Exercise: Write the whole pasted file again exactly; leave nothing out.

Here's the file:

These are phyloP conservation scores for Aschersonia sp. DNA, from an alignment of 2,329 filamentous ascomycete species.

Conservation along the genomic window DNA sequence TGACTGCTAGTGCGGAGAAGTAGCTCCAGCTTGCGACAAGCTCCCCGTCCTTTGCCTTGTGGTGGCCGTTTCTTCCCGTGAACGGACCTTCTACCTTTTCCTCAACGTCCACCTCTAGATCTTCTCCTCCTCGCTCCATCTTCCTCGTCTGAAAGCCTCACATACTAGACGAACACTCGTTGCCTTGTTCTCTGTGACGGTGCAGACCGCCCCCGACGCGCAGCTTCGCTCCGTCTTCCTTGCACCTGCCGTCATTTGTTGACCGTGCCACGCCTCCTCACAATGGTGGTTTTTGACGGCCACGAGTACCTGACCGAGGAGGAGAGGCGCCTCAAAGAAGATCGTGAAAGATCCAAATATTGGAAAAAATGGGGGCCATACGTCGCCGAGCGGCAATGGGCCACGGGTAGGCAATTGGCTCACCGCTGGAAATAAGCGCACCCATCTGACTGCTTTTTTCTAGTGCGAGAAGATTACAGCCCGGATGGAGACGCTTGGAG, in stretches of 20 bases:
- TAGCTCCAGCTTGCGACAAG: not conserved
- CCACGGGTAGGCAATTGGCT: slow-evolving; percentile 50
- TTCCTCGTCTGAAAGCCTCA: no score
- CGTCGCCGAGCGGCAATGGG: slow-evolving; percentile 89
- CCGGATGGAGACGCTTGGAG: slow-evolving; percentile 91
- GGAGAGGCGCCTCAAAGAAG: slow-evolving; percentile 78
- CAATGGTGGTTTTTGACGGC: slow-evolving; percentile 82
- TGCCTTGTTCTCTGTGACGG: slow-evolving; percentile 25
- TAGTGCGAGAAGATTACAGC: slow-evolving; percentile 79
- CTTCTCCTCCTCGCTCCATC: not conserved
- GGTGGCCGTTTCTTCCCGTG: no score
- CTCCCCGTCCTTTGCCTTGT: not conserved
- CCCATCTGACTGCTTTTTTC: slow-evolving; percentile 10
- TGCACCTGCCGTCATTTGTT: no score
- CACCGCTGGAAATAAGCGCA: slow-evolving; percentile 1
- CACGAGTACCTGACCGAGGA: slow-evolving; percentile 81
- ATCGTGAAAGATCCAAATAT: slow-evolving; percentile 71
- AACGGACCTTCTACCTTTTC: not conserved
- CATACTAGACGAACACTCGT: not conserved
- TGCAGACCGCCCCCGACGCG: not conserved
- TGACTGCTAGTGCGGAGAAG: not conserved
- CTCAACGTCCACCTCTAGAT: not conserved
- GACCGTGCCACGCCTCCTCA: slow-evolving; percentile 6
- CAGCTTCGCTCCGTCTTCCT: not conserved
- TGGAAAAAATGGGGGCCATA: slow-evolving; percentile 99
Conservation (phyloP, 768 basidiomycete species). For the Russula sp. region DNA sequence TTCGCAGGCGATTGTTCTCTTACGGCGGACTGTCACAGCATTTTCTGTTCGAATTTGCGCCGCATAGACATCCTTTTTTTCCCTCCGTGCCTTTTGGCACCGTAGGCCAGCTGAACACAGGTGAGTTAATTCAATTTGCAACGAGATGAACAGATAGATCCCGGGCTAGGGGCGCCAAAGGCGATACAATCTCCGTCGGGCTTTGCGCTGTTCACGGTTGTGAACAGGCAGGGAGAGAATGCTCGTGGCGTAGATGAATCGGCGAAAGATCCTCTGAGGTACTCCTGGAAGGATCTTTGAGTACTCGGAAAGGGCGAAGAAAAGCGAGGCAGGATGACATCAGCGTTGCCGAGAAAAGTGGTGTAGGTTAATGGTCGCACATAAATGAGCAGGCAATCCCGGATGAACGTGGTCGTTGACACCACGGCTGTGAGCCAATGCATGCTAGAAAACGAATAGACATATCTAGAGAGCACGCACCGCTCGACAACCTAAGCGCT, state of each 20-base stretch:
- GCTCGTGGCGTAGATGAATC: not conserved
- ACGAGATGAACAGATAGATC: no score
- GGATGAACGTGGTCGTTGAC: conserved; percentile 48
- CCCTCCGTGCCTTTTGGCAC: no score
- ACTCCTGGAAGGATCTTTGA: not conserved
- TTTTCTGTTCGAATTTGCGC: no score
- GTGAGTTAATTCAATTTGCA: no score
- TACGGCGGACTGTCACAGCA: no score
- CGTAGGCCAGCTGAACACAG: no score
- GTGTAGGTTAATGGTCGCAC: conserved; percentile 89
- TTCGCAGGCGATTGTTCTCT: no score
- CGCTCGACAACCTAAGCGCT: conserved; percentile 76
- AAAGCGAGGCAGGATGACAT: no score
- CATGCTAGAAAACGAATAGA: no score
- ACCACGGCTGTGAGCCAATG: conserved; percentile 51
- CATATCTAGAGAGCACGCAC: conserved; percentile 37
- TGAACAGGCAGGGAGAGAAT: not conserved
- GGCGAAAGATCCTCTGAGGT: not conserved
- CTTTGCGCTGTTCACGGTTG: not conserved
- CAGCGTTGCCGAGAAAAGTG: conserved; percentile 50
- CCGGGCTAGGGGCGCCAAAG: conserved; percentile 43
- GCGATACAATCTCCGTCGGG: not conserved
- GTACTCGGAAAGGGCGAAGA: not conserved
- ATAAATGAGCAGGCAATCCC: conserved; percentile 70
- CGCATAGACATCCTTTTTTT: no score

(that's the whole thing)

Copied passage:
These are phyloP conservation scores for Aschersonia sp. DNA, from an alignment of 2,329 filamentous ascomycete species.

Conservation along the genomic window DNA sequence TGACTGCTAGTGCGGAGAAGTAGCTCCAGCTTGCGACAAGCTCCCCGTCCTTTGCCTTGTGGTGGCCGTTTCTTCCCGTGAACGGACCTTCTACCTTTTCCTCAACGTCCACCTCTAGATCTTCTCCTCCTCGCTCCATCTTCCTCGTCTGAAAGCCTCACATACTAGACGAACACTCGTTGCCTTGTTCTCTGTGACGGTGCAGACCGCCCCCGACGCGCAGCTTCGCTCCGTCTTCCTTGCACCTGCCGTCATTTGTTGACCGTGCCACGCCTCCTCACAATGGTGGTTTTTGACGGCCACGAGTACCTGACCGAGGAGGAGAGGCGCCTCAAAGAAGATCGTGAAAGATCCAAATATTGGAAAAAATGGGGGCCATACGTCGCCGAGCGGCAATGGGCCACGGGTAGGCAATTGGCTCACCGCTGGAAATAAGCGCACCCATCTGACTGCTTTTTTCTAGTGCGAGAAGATTACAGCCCGGATGGAGACGCTTGGAG, in stretches of 20 bases:
- TAGCTCCAGCTTGCGACAAG: not conserved
- CCACGGGTAGGCAATTGGCT: slow-evolving; percentile 50
- TTCCTCGTCTGAAAGCCTCA: no score
- CGTCGCCGAGCGGCAATGGG: slow-evolving; percentile 89
- CCGGATGGAGACGCTTGGAG: slow-evolving; percentile 91
- GGAGAGGCGCCTCAAAGAAG: slow-evolving; percentile 78
- CAATGGTGGTTTTTGACGGC: slow-evolving; percentile 82
- TGCCTTGTTCTCTGTGACGG: slow-evolving; percentile 25
- TAGTGCGAGAAGATTACAGC: slow-evolving; percentile 79
- CTTCTCCTCCTCGCTCCATC: not conserved
- GGTGGCCGTTTCTTCCCGTG: no score
- CTCCCCGTCCTTTGCCTTGT: not conserved
- CCCATCTGACTGCTTTTTTC: slow-evolving; percentile 10
- TGCACCTGCCGTCATTTGTT: no score
- CACCGCTGGAAATAAGCGCA: slow-evolving; percentile 1
- CACGAGTACCTGACCGAGGA: slow-evolving; percentile 81
- ATCGTGAAAGATCCAAATAT: slow-evolving; percentile 71
- AACGGACCTTCTACCTTTTC: not conserved
- CATACTAGACGAACACTCGT: not conserved
- TGCAGACCGCCCCCGACGCG: not conserved
- TGACTGCTAGTGCGGAGAAG: not conserved
- CTCAACGTCCACCTCTAGAT: not conserved
- GACCGTGCCACGCCTCCTCA: slow-evolving; percentile 6
- CAGCTTCGCTCCGTCTTCCT: not conserved
- TGGAAAAAATGGGGGCCATA: slow-evolving; percentile 99
Conservation (phyloP, 768 basidiomycete species). For the Russula sp. region DNA sequence TTCGCAGGCGATTGTTCTCTTACGGCGGACTGTCACAGCATTTTCTGTTCGAATTTGCGCCGCATAGACATCCTTTTTTTCCCTCCGTGCCTTTTGGCACCGTAGGCCAGCTGAACACAGGTGAGTTAATTCAATTTGCAACGAGATGAACAGATAGATCCCGGGCTAGGGGCGCCAAAGGCGATACAATCTCCGTCGGGCTTTGCGCTGTTCACGGTTGTGAACAGGCAGGGAGAGAATGCTCGTGGCGTAGATGAATCGGCGAAAGATCCTCTGAGGTACTCCTGGAAGGATCTTTGAGTACTCGGAAAGGGCGAAGAAAAGCGAGGCAGGATGACATCAGCGTTGCCGAGAAAAGTGGTGTAGGTTAATGGTCGCACATAAATGAGCAGGCAATCCCGGATGAACGTGGTCGTTGACACCACGGCTGTGAGCCAATGCATGCTAGAAAACGAATAGACATATCTAGAGAGCACGCACCGCTCGACAACCTAAGCGCT, state of each 20-base stretch:
- GCTCGTGGCGTAGATGAATC: not conserved
- ACGAGATGAACAGATAGATC: no score
- GGATGAACGTGGTCGTTGAC: conserved; percentile 48
- CCCTCCGTGCCTTTTGGCAC: no score
- ACTCCTGGAAGGATCTTTGA: not conserved
- TTTTCTGTTCGAATTTGCGC: no score
- GTGAGTTAATTCAATTTGCA: no score
- TACGGCGGACTGTCACAGCA: no score
- CGTAGGCCAGCTGAACACAG: no score
- GTGTAGGTTAATGGTCGCAC: conserved; percentile 89
- TTCGCAGGCGATTGTTCTCT: no score
- CGCTCGACAACCTAAGCGCT: conserved; percentile 76
- AAAGCGAGGCAGGATGACAT: no score
- CATGCTAGAAAACGAATAGA: no score
- ACCACGGCTGTGAGCCAATG: conserved; percentile 51
- CATATCTAGAGAGCACGCAC: conserved; percentile 37
- TGAACAGGCAGGGAGAGAAT: not conserved
- GGCGAAAGATCCTCTGAGGT: not conserved
- CTTTGCGCTGTTCACGGTTG: not conserved
- CAGCGTTGCCGAGAAAAGTG: conserved; percentile 50
- CCGGGCTAGGGGCGCCAAAG: conserved; percentile 43
- GCGATACAATCTCCGTCGGG: not conserved
- GTACTCGGAAAGGGCGAAGA: not conserved
- ATAAATGAGCAGGCAATCCC: conserved; percentile 70
- CGCATAGACATCCTTTTTTT: no score